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ERR ethics adviser: Õhtuleht pulled Reps' children into unethical scandal

Tarmu Tammerk.
Tarmu Tammerk. Source: Ülo Josing

Coverage of children needs to be very carefully considered, while daily Õhtuleht has pulled the children of Minister of Education and Research Mailis Reps (Center) into a scandal unethically and without good reason, ERR ethics advisor Tarmu Tammerk finds.

Tammerk told ERR's news portal in Estonian that rights of children who are part of news coverage must be ensured, whereas it is inconsequential whether their parents or teachers have done something to merit that coverage.

"In this case, children have been involved unethically and unnecessarily by Õhtuleht," Tammerk said.

The ethics adviser said that the topic can be covered without publishing recognizable images of the children such as photos or videos taken near their school or kindergarten.

"Possible misuse of public benefits must be investigated and covered by the press. There can be no question here," Tammerk said.

He added that it nevertheless looks like the editorial board of Õhtuleht took the easy way out and has failed to consider the interests of the children.

"It is a case of the ends seemingly justifying the means. That we needed to cover the story that involves children and decided to tail the car and got the children as a bonus," Tammerk said, adding that such conduct cannot be considered ethical.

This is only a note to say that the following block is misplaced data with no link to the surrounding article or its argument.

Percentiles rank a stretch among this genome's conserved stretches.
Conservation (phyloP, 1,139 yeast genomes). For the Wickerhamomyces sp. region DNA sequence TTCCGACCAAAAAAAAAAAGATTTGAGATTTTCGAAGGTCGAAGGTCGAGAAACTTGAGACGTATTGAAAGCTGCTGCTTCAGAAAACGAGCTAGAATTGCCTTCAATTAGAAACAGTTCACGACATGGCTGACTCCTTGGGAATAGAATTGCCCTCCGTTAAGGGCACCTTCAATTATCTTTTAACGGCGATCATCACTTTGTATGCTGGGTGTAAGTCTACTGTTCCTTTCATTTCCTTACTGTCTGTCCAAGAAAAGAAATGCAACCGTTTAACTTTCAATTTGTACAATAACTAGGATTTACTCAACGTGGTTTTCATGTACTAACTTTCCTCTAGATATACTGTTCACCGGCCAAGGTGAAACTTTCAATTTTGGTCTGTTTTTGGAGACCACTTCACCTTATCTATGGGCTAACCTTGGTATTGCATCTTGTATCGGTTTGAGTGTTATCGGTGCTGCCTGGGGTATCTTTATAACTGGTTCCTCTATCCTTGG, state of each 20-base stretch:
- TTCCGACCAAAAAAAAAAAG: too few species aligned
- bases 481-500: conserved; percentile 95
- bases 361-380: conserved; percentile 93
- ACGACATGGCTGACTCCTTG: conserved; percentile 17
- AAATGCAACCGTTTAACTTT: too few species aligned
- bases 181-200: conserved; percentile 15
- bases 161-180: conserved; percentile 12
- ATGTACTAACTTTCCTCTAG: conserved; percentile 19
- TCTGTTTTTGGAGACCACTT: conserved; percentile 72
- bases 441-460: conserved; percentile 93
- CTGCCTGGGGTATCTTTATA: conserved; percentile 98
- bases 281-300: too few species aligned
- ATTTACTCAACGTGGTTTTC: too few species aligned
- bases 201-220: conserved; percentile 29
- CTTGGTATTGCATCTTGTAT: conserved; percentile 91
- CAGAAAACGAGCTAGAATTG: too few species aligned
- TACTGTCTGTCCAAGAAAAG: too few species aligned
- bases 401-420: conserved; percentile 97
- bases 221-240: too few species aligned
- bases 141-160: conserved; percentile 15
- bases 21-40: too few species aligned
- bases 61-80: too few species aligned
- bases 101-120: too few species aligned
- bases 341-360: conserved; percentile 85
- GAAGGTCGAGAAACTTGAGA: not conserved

Blurring of photos not enough

Tammerk said that blurring the images of the children cannot solve the problem because they are recognizable in their daily environment.

He added that blurring could help in cases where images depict persons unknown to the public.

"We need to consider right from the start whether we might hurt someone by covering this potential misuse of state funds. In this case, children who make up the most sensitive group as far as journalistic ethics is concerned," the adviser said.

Tammerk also said that claiming parents share photos of their children on social media anyway is inconsequential, explaining that the images in question have been taken without the children's knowledge, sport an entirely different context and could harm their interests.


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Editor: Marcus Turovski

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